Though they may be freshly initiated internet addresses, malicious activity is already being seen coming from many of the new top-level domains released this year by Internet Corporation for Assigned Names and Numbers (ICANN). It’s a worrying trend that shows fresh addressing to be a boon for phishers and spammers—at least at first.
While the term “top-level domain” (TLD) may not be familiar to the average web surfer, it is a core part of the domain name system (DNS) that the internet relies on. TLDs refer to the last portion of a domain name used for addressing, i.e., .com, .gov and the like.
ICANN is in charge of TLDs and periodically releases new suffixes as others become saturated. More than 300 new TLDs were revealed by ICANN earlier this year, including .email, .support and .guru. And, many more are expected to be released in the near future as well. Already, there appears to be a hierarchy establishing itself in terms of who uses which and for what purposes—and some TLDs are more likely than others to be exploited by the bad guys.
“Out of curiosity, we checked our honeypot logs for the past 60 days to see if any malicious activity came from these new TLDs,” explained Jerome Segura, a researcher at Malwarebytes, in a blog, adding that many of them have already been compromised.
“It is important to note that the majority of the domains involved were not registered by the bad guys themselves,” he said. “Instead, what we observed are websites that have been hacked and used for nefarious purposes.”
For example, .pharmacy would be a good candidate for spammers pushing various drugs, Segura explained, “even though there are some restrictions as to who is allowed to register their site.”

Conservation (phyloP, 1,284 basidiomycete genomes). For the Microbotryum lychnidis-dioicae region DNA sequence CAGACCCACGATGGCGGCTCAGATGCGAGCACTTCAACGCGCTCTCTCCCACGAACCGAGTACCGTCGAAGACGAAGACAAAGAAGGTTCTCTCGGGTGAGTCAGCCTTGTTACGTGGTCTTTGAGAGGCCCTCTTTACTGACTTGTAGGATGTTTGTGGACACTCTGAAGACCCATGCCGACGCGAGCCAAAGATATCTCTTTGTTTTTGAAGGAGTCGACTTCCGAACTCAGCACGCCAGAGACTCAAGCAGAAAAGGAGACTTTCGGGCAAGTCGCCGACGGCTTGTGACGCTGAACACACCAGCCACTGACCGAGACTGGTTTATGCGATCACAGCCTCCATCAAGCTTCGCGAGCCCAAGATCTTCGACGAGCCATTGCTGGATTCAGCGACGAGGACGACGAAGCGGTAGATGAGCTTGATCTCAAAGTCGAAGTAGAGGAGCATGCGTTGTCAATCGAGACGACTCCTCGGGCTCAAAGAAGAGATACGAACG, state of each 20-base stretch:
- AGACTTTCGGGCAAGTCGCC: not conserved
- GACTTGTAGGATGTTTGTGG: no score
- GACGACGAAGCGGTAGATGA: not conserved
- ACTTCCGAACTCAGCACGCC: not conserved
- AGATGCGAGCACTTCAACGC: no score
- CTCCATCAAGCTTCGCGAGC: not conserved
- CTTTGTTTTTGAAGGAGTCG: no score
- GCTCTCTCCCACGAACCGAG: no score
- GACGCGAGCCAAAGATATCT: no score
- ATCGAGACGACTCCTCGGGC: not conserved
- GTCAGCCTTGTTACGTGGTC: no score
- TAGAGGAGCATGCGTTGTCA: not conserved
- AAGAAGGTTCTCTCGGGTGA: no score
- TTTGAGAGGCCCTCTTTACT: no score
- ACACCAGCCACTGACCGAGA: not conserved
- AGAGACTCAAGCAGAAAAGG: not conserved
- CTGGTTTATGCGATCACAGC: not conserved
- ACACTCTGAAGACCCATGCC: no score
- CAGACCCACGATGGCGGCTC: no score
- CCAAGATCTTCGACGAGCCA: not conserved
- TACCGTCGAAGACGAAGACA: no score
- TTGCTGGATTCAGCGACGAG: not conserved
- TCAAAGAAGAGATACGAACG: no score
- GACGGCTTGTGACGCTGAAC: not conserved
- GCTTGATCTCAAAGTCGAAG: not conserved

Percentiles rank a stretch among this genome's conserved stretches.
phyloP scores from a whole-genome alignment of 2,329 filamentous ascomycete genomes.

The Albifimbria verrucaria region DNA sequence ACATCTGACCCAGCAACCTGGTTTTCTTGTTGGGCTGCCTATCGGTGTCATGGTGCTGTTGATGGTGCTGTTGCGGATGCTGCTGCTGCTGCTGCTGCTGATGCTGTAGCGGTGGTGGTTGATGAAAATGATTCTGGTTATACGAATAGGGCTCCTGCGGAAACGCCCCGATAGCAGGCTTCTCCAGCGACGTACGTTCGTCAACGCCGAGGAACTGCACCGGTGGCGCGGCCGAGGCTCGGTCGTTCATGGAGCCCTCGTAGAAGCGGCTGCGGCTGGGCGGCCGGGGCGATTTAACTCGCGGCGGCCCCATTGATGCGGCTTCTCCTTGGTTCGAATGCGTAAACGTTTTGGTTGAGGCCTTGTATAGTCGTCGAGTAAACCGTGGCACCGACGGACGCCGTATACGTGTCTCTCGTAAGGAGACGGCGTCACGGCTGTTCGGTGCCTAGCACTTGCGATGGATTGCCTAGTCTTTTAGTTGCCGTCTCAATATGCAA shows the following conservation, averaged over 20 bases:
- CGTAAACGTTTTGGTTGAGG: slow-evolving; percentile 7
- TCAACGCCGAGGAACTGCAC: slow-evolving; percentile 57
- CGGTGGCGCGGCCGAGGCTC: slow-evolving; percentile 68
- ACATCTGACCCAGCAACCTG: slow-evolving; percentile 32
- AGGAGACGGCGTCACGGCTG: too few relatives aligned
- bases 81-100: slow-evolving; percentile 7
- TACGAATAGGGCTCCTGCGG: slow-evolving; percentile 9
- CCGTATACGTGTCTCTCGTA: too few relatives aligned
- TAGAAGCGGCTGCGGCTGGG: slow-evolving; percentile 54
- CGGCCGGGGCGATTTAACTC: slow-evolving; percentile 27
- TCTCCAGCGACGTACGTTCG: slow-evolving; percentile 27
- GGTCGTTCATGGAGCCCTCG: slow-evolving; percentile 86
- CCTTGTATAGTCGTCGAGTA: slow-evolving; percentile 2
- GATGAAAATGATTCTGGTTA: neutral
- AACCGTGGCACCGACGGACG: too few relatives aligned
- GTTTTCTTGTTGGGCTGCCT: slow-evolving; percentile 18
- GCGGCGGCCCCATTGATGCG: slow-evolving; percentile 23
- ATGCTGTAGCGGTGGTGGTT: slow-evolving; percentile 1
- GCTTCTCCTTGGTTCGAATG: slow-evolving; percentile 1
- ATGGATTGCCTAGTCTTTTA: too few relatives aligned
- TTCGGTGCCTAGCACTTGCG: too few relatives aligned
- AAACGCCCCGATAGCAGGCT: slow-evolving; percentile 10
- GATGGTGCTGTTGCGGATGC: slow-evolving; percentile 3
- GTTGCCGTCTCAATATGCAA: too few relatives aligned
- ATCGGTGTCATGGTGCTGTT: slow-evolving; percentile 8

In a corroborating finding, the SANS Internet Storm Center recently reported that phishing scammers were already using the .support TLD.
“Pretty much ever since TLD .biz went online a couple years ago, and the only ones buying domains in this space were the scammers, we kinda knew what would happen when ICANN's latest folly and money-grab went live,” SANS researchers said in a bulletin. It looks like a number of the new top-level domains, like .support", .club, etc. have now come online. And again, it seems like only the crooks are buying.”
SANS is in the process of investigating a wave of phishing emails that try to lure the user to a copy of the Bank of America website.
“The main difference, of course, is that any login credentials entered do not end up with Bank of America, but rather with some crooks, who then help themselves to the savings,” the organization explained.
Worse, the new TLDs can help invalidate tried and true scam-fighting techniques.
“Since the crooks in this case own the domain, and obviously trivially can pass the so-called domain control validation employed by some [certificate authorities], they actually managed to obtain a real, valid SSL certificate,” SANS said. “Addition of SSL to the phish means that another scam indicator that we once taught our users is also no longer valid. When a user clicks on the link in the phishing email, the browser will actually show the padlock icon of a ‘secure site.’”